Nancy’s ability to use her right side continues to deteriorate. Her speech is about the same. At least the slide is slow. Perhaps like the tide her condition is about to turn. The thing Dr. D. didn’t say but is obvious from the MRI, is that her symptoms now are not from swelling due to leaky blood vessels, they are from the increase in the size of the tumor. The area of infarct is reassuring but doesn’t make up for the fiery ring that encircles it that seems to march on like the forest fires I beheld in the night as a child back home in West Virginia.
Nancy and I spent a few days at the beach. The first night I booked a villa at the Omni Resort at the South end of Amelia Island. I wish we had booked the entire week there. Nancy had stayed at the Amelia Hotel on the Beach with a friend about 5 years ago. Because of its proximity to the beach she thought it would be easier on her so she reserved us a week there a couple months ago. We had a beautiful view of the parking lot. Evidently the place had gone downhill since she stayed there last. Nancy doesn’t like to be around people because of her inability to speak fluently and doesn’t like looking like an invalid dragging her right side which is much worse. I told her she looked like one of those rich ladies who could give a rat’s ass what everybody else thought. That made her feel a bit better. Instead of staying until Saturday we came home on Wednesday.
This is damned hard for the whole family. I like doing, so I find solace in fixing Nancy’s meals and even doing her hair and makeup. If we get a chance to see Kim and Christine again, Scott Pelley’s make-up and hair stylists, boy do I have a lot of questions for them.
Zach seems to be doing well in summer school. He called the other night to have a philosophical discussion on happiness. I think he’s seen how I work and the stress it creates at times and desires a more balanced life. He’s decided that a B average is good enough and that relationships are as important as making straight A’s or a ton of money. I hope some of the positive things I’ve taught him and not just the negative examples I’ve set have led him to that conclusion.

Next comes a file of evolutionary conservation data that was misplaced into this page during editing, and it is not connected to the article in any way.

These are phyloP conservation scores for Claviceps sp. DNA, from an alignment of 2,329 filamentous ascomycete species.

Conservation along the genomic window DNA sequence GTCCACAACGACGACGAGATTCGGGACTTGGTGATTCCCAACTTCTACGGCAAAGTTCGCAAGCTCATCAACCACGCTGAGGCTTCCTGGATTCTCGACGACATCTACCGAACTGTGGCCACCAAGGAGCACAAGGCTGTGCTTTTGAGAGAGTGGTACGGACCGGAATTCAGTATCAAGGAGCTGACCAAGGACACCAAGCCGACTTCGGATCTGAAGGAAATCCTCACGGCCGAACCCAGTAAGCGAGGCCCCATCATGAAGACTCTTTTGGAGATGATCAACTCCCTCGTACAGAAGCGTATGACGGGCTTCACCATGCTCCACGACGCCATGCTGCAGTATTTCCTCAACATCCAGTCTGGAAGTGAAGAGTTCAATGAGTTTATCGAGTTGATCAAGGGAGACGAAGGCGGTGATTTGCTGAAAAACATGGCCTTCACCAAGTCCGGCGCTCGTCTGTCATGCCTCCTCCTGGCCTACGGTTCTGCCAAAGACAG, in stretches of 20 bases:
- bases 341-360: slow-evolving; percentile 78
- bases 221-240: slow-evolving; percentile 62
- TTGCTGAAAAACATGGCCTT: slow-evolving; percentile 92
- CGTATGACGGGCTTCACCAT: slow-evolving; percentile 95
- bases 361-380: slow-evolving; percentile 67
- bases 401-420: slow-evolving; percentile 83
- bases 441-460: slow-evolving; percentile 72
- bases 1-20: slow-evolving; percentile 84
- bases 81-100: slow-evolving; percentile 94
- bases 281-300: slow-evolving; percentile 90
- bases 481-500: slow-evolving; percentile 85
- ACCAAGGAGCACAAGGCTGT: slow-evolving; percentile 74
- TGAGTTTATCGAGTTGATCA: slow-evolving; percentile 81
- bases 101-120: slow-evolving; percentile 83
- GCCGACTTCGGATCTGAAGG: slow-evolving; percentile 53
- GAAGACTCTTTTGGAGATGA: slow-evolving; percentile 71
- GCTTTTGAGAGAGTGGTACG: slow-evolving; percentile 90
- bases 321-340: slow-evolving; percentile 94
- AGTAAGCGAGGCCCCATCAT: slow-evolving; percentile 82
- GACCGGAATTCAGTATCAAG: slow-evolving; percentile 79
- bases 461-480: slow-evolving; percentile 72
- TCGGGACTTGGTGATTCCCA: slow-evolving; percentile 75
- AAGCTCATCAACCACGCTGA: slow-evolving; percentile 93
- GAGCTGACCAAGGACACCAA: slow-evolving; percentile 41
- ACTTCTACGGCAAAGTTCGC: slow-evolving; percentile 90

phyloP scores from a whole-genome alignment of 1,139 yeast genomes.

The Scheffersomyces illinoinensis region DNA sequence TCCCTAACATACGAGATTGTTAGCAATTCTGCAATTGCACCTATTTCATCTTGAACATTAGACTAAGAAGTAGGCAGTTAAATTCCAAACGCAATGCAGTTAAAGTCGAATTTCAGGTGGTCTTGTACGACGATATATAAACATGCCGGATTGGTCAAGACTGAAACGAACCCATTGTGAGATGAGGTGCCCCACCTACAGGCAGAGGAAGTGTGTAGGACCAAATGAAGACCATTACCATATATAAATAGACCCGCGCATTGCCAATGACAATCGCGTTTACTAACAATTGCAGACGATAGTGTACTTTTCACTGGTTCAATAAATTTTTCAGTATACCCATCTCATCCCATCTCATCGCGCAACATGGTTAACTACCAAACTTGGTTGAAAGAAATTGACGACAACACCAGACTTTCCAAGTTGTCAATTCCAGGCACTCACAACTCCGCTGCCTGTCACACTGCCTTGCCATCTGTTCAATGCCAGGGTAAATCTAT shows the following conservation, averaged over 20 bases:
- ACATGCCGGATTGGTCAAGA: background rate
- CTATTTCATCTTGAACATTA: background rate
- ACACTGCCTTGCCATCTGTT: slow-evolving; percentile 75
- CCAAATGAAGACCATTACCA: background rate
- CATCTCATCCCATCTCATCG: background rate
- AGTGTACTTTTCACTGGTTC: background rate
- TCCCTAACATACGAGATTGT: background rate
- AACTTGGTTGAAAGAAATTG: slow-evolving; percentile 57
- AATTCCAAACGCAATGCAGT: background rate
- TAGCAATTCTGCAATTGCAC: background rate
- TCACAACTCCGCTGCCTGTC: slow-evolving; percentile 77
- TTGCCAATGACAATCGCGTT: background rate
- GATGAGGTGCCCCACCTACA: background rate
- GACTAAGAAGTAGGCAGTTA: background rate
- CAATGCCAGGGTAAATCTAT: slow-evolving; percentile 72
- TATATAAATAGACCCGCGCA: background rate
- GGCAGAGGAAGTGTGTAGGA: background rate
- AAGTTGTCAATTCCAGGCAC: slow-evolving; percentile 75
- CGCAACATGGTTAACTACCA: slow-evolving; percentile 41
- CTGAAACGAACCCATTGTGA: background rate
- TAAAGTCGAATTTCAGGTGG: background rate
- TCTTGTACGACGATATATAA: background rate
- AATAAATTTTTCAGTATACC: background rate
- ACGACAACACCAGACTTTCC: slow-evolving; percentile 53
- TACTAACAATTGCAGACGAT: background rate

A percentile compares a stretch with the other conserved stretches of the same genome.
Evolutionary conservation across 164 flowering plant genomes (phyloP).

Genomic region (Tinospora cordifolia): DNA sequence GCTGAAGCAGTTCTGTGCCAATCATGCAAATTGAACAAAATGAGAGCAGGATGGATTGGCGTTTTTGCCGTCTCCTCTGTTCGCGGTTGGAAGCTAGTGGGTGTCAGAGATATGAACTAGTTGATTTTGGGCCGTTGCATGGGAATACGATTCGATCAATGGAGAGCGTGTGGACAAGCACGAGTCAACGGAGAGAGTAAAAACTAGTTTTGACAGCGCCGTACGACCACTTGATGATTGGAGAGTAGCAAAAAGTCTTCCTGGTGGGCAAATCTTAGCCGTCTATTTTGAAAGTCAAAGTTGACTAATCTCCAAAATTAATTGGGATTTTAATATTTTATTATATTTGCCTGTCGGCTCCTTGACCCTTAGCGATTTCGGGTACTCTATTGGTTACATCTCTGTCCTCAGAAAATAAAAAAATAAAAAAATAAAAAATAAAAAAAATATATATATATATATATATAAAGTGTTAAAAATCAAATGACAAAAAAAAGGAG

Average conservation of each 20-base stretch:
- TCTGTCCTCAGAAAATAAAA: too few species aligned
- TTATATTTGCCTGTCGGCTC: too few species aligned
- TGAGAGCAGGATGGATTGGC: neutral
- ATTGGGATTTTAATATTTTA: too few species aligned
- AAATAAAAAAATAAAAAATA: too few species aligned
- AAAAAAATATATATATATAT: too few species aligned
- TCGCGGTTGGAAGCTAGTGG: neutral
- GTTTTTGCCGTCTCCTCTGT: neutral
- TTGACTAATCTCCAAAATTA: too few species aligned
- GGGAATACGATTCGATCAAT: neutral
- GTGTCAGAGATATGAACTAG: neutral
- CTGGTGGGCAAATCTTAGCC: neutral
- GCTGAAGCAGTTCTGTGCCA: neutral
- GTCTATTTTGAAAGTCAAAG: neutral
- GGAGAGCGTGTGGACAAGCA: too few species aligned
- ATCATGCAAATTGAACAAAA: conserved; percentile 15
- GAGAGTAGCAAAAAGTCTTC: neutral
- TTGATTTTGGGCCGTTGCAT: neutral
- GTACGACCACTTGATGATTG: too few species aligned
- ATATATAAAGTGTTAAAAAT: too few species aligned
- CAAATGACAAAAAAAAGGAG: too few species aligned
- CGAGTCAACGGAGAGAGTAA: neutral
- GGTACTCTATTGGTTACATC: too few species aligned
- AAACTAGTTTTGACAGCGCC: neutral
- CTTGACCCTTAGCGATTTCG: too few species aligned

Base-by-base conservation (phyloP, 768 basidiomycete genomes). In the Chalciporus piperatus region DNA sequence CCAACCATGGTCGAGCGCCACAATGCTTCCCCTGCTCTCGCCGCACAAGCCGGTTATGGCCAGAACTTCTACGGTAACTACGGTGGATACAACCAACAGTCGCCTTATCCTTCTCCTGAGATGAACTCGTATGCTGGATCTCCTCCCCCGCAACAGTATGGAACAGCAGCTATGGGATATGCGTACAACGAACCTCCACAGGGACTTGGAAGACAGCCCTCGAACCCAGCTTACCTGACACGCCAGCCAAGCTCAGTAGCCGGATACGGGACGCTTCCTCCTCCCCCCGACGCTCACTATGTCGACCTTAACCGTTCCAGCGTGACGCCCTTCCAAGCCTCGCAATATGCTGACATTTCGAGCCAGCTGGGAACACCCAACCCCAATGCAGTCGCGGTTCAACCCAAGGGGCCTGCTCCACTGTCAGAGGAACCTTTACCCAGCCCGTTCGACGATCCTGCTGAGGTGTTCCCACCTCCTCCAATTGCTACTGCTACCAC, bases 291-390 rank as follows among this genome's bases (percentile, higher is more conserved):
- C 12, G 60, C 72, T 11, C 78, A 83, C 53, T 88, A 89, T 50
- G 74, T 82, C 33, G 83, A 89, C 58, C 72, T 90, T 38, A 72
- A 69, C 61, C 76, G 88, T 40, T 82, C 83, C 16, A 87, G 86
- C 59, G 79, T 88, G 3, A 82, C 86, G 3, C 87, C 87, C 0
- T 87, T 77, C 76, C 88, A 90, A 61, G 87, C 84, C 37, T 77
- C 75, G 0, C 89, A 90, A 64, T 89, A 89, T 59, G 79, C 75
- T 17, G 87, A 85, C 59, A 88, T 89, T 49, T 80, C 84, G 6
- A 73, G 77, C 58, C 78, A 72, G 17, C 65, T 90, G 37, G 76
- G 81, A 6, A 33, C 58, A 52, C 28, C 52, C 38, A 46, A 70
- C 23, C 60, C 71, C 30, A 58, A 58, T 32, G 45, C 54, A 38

Luke had a bunch of buddies from UGA visit over the weekend while Nancy and I were away. Several friends from here in Valdosta along with others from various parts of Georgia slept at the house. I remember when I was a kid when my parents went away and the mayhem that ensued when my sister and I had friends over. Luke and his buddies went to church Sunday morning without a single threat from a parent. Most of Luke’s summer, however, has been taken up with developing a web site in conjunction with Zach. Zach has taught Luke to write code and instead of ruminating on his mom’s condition, I think he loses himself in developing the website. Nancy and I would feel better if he got out more.
Nancy’s battle, which is truthfully the family’s battle, has brought us all closer. We have learned things and learned them deeper than we ever would have otherwise. For that, despite the hardship and uncertainty, we are thankful. But we’re growing weary and are ready to see her condition improve.
I shared with you the deal about the RAS. Nancy has given me permission to share an excerpt from the story I’m writing about our journey. You may find it silly but it segues with mindfulness and gives insight into how one person finds the strength to support loved ones in the throes of a battle such as this.
(Read A Coping Strategy on this website to see how we faced the challenges ahead.)